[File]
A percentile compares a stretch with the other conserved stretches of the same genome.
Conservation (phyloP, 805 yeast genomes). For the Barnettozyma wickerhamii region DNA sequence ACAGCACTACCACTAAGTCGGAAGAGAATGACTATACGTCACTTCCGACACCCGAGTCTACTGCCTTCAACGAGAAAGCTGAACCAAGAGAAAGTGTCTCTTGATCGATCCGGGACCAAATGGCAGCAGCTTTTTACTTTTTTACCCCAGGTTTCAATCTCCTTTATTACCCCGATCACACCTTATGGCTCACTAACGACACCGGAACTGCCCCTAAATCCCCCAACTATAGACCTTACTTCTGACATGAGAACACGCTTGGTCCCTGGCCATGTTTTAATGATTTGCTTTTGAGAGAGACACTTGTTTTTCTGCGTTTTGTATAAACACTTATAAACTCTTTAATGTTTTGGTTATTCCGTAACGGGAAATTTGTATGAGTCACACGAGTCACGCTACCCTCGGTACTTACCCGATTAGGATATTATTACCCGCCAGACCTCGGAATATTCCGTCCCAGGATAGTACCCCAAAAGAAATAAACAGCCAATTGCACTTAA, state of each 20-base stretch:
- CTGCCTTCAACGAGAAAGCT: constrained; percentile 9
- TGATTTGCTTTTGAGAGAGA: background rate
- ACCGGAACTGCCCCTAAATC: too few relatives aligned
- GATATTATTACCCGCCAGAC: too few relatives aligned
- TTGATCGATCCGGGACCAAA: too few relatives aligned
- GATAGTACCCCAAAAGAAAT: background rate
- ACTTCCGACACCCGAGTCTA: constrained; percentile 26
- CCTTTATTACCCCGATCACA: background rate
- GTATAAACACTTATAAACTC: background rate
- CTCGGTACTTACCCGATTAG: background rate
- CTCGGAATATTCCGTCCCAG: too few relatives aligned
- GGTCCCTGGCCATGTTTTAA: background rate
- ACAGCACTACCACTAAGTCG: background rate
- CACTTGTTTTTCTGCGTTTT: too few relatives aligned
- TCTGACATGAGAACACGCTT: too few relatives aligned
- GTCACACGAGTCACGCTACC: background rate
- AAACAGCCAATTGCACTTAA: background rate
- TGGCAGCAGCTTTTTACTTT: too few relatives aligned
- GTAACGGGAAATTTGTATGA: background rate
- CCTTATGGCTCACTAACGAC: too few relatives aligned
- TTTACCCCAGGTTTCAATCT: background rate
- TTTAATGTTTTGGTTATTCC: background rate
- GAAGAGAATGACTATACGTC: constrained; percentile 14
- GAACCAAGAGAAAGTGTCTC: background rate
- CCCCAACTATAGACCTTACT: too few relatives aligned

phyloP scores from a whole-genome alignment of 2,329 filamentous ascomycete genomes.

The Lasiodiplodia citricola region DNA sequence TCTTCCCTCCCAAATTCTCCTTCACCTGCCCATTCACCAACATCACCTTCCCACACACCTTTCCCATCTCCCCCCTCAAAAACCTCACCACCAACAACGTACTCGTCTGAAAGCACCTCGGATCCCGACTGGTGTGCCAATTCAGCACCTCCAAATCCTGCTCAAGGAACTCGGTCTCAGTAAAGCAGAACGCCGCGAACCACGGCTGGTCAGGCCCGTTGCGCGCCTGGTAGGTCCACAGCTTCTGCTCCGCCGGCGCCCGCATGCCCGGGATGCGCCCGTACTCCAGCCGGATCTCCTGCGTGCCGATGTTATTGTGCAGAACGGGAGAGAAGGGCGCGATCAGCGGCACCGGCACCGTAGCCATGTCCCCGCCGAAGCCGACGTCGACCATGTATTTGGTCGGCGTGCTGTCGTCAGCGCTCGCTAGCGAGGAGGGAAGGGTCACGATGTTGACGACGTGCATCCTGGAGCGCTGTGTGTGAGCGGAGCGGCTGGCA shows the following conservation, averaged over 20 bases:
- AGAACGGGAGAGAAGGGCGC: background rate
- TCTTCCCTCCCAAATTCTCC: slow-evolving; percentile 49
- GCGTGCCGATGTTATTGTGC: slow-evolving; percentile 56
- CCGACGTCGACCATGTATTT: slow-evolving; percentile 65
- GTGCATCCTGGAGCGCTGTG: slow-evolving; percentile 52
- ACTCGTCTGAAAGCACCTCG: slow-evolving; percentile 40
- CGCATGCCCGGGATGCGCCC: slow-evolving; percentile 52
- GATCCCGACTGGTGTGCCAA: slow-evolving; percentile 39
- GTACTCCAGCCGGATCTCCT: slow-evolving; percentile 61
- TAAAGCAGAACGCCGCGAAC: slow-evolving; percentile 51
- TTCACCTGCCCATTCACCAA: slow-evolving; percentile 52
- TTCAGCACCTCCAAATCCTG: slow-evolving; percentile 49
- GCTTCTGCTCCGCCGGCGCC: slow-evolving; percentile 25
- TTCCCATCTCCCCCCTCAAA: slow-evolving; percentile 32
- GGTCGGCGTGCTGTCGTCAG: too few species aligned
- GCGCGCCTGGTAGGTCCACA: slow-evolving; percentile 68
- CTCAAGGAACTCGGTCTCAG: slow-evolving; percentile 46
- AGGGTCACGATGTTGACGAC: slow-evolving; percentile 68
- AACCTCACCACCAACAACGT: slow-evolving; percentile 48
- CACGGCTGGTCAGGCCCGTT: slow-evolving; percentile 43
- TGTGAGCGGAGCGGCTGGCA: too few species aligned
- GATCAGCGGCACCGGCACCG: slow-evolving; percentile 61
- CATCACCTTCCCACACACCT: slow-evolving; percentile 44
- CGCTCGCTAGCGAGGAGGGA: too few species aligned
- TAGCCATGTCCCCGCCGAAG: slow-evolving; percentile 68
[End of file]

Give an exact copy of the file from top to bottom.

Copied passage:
A percentile compares a stretch with the other conserved stretches of the same genome.
Conservation (phyloP, 805 yeast genomes). For the Barnettozyma wickerhamii region DNA sequence ACAGCACTACCACTAAGTCGGAAGAGAATGACTATACGTCACTTCCGACACCCGAGTCTACTGCCTTCAACGAGAAAGCTGAACCAAGAGAAAGTGTCTCTTGATCGATCCGGGACCAAATGGCAGCAGCTTTTTACTTTTTTACCCCAGGTTTCAATCTCCTTTATTACCCCGATCACACCTTATGGCTCACTAACGACACCGGAACTGCCCCTAAATCCCCCAACTATAGACCTTACTTCTGACATGAGAACACGCTTGGTCCCTGGCCATGTTTTAATGATTTGCTTTTGAGAGAGACACTTGTTTTTCTGCGTTTTGTATAAACACTTATAAACTCTTTAATGTTTTGGTTATTCCGTAACGGGAAATTTGTATGAGTCACACGAGTCACGCTACCCTCGGTACTTACCCGATTAGGATATTATTACCCGCCAGACCTCGGAATATTCCGTCCCAGGATAGTACCCCAAAAGAAATAAACAGCCAATTGCACTTAA, state of each 20-base stretch:
- CTGCCTTCAACGAGAAAGCT: constrained; percentile 9
- TGATTTGCTTTTGAGAGAGA: background rate
- ACCGGAACTGCCCCTAAATC: too few relatives aligned
- GATATTATTACCCGCCAGAC: too few relatives aligned
- TTGATCGATCCGGGACCAAA: too few relatives aligned
- GATAGTACCCCAAAAGAAAT: background rate
- ACTTCCGACACCCGAGTCTA: constrained; percentile 26
- CCTTTATTACCCCGATCACA: background rate
- GTATAAACACTTATAAACTC: background rate
- CTCGGTACTTACCCGATTAG: background rate
- CTCGGAATATTCCGTCCCAG: too few relatives aligned
- GGTCCCTGGCCATGTTTTAA: background rate
- ACAGCACTACCACTAAGTCG: background rate
- CACTTGTTTTTCTGCGTTTT: too few relatives aligned
- TCTGACATGAGAACACGCTT: too few relatives aligned
- GTCACACGAGTCACGCTACC: background rate
- AAACAGCCAATTGCACTTAA: background rate
- TGGCAGCAGCTTTTTACTTT: too few relatives aligned
- GTAACGGGAAATTTGTATGA: background rate
- CCTTATGGCTCACTAACGAC: too few relatives aligned
- TTTACCCCAGGTTTCAATCT: background rate
- TTTAATGTTTTGGTTATTCC: background rate
- GAAGAGAATGACTATACGTC: constrained; percentile 14
- GAACCAAGAGAAAGTGTCTC: background rate
- CCCCAACTATAGACCTTACT: too few relatives aligned

phyloP scores from a whole-genome alignment of 2,329 filamentous ascomycete genomes.

The Lasiodiplodia citricola region DNA sequence TCTTCCCTCCCAAATTCTCCTTCACCTGCCCATTCACCAACATCACCTTCCCACACACCTTTCCCATCTCCCCCCTCAAAAACCTCACCACCAACAACGTACTCGTCTGAAAGCACCTCGGATCCCGACTGGTGTGCCAATTCAGCACCTCCAAATCCTGCTCAAGGAACTCGGTCTCAGTAAAGCAGAACGCCGCGAACCACGGCTGGTCAGGCCCGTTGCGCGCCTGGTAGGTCCACAGCTTCTGCTCCGCCGGCGCCCGCATGCCCGGGATGCGCCCGTACTCCAGCCGGATCTCCTGCGTGCCGATGTTATTGTGCAGAACGGGAGAGAAGGGCGCGATCAGCGGCACCGGCACCGTAGCCATGTCCCCGCCGAAGCCGACGTCGACCATGTATTTGGTCGGCGTGCTGTCGTCAGCGCTCGCTAGCGAGGAGGGAAGGGTCACGATGTTGACGACGTGCATCCTGGAGCGCTGTGTGTGAGCGGAGCGGCTGGCA shows the following conservation, averaged over 20 bases:
- AGAACGGGAGAGAAGGGCGC: background rate
- TCTTCCCTCCCAAATTCTCC: slow-evolving; percentile 49
- GCGTGCCGATGTTATTGTGC: slow-evolving; percentile 56
- CCGACGTCGACCATGTATTT: slow-evolving; percentile 65
- GTGCATCCTGGAGCGCTGTG: slow-evolving; percentile 52
- ACTCGTCTGAAAGCACCTCG: slow-evolving; percentile 40
- CGCATGCCCGGGATGCGCCC: slow-evolving; percentile 52
- GATCCCGACTGGTGTGCCAA: slow-evolving; percentile 39
- GTACTCCAGCCGGATCTCCT: slow-evolving; percentile 61
- TAAAGCAGAACGCCGCGAAC: slow-evolving; percentile 51
- TTCACCTGCCCATTCACCAA: slow-evolving; percentile 52
- TTCAGCACCTCCAAATCCTG: slow-evolving; percentile 49
- GCTTCTGCTCCGCCGGCGCC: slow-evolving; percentile 25
- TTCCCATCTCCCCCCTCAAA: slow-evolving; percentile 32
- GGTCGGCGTGCTGTCGTCAG: too few species aligned
- GCGCGCCTGGTAGGTCCACA: slow-evolving; percentile 68
- CTCAAGGAACTCGGTCTCAG: slow-evolving; percentile 46
- AGGGTCACGATGTTGACGAC: slow-evolving; percentile 68
- AACCTCACCACCAACAACGT: slow-evolving; percentile 48
- CACGGCTGGTCAGGCCCGTT: slow-evolving; percentile 43
- TGTGAGCGGAGCGGCTGGCA: too few species aligned
- GATCAGCGGCACCGGCACCG: slow-evolving; percentile 61
- CATCACCTTCCCACACACCT: slow-evolving; percentile 44
- CGCTCGCTAGCGAGGAGGGA: too few species aligned
- TAGCCATGTCCCCGCCGAAG: slow-evolving; percentile 68